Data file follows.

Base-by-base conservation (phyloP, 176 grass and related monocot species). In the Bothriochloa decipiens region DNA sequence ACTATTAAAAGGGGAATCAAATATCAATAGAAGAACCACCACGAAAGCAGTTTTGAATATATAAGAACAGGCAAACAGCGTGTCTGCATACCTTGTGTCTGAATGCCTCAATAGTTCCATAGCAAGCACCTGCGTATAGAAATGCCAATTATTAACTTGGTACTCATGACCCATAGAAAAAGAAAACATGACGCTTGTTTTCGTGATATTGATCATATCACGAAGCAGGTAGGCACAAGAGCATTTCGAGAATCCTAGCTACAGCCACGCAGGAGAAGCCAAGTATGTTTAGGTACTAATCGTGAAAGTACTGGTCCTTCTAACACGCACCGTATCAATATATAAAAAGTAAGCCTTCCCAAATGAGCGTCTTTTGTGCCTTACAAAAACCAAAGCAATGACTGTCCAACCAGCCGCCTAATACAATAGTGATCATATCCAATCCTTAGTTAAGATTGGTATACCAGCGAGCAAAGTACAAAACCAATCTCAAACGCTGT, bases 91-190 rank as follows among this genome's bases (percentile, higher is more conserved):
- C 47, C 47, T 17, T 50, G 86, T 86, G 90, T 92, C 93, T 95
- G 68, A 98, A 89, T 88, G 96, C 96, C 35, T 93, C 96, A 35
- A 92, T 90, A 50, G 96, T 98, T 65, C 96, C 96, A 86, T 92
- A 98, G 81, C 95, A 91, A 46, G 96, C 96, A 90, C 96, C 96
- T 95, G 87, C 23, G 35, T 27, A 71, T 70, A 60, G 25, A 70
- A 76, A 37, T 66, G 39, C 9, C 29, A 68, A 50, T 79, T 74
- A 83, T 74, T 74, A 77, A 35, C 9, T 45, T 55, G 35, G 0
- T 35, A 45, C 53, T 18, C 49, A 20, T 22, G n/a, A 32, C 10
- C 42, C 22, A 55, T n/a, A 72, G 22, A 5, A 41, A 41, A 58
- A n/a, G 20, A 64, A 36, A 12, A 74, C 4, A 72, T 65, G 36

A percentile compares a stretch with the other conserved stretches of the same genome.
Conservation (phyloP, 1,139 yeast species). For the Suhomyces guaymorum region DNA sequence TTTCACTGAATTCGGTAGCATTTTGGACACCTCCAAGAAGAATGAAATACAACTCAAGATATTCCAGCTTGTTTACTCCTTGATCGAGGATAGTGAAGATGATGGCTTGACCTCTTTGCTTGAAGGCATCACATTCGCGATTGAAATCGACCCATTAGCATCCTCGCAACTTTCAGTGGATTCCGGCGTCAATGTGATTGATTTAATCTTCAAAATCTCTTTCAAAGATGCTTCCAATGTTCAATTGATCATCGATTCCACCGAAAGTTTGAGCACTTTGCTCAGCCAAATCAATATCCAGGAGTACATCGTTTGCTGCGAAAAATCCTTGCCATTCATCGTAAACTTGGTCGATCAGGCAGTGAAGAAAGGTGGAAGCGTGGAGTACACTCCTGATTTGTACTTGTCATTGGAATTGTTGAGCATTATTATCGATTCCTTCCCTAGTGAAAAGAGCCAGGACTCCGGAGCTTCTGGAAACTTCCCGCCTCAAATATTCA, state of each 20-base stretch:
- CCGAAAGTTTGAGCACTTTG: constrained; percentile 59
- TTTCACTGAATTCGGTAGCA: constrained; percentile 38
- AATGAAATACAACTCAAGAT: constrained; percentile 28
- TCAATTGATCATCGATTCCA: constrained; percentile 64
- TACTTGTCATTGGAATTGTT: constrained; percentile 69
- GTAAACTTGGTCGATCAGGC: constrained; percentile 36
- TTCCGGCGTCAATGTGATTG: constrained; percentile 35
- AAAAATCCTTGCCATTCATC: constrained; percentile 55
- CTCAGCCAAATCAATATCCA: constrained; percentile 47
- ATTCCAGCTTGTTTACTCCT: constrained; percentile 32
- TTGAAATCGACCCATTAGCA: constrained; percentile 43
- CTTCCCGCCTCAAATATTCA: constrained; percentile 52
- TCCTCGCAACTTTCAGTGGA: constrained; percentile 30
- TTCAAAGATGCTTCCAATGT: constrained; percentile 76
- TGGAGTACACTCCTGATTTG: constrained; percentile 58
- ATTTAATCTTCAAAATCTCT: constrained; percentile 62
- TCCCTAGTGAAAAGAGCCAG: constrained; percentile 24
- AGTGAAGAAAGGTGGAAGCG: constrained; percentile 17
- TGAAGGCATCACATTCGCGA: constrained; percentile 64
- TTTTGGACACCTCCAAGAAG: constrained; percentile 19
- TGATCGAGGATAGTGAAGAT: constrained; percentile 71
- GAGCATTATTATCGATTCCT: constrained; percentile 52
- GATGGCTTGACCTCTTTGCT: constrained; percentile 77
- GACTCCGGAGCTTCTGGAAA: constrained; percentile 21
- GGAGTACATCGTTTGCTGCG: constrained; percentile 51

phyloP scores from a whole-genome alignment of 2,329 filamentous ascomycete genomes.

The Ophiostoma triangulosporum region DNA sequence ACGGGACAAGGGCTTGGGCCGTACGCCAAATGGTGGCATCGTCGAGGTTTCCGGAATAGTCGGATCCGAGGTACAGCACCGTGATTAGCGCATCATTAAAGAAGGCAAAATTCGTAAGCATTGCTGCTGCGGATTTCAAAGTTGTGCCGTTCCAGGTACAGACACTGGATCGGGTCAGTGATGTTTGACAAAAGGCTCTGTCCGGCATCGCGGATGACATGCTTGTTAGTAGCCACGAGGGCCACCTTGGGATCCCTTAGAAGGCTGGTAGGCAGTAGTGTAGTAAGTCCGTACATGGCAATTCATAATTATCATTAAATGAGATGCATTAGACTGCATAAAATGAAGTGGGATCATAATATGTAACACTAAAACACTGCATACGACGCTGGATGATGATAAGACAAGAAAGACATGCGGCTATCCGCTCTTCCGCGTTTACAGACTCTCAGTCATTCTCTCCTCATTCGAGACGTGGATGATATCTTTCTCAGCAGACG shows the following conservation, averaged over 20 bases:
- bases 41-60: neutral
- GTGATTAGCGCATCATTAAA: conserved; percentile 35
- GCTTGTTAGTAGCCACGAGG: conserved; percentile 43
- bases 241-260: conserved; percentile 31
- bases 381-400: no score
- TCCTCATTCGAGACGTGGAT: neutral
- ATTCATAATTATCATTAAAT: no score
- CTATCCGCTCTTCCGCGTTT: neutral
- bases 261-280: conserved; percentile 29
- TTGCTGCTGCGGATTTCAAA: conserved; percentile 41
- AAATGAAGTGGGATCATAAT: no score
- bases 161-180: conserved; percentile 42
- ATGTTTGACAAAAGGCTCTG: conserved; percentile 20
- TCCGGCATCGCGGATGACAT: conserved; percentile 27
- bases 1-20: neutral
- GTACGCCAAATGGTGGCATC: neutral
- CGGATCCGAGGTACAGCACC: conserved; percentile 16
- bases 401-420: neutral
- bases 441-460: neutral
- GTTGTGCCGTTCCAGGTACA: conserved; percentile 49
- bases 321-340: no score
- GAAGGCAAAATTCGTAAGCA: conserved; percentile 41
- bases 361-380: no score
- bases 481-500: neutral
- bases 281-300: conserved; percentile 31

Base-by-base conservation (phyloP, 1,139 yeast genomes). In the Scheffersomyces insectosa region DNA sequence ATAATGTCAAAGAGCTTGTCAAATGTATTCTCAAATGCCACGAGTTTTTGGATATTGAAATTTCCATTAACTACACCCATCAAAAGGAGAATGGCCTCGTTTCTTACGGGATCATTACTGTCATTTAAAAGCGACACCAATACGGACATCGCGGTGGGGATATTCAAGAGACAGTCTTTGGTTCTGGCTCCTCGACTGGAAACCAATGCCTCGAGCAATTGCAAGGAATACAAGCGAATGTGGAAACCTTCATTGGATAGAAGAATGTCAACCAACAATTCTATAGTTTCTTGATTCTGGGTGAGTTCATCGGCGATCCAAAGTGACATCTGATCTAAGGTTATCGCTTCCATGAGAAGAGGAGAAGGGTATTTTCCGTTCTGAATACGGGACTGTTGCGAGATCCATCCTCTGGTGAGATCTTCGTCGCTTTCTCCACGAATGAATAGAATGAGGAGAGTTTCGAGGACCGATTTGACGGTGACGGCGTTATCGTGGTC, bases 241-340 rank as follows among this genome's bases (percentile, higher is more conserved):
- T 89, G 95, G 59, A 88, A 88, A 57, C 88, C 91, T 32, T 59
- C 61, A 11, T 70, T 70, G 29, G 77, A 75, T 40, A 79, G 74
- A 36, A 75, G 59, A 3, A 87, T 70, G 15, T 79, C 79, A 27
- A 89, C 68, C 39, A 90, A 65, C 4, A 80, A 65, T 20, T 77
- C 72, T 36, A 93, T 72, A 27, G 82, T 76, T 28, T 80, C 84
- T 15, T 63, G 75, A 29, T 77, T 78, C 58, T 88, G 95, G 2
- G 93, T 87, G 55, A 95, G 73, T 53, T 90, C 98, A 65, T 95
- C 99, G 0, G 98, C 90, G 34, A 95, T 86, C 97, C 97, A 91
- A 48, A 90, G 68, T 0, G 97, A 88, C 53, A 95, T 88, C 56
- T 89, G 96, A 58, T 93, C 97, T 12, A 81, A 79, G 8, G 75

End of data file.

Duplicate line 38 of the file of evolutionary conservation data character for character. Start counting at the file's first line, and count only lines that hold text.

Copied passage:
- GGAGTACATCGTTTGCTGCG: constrained; percentile 51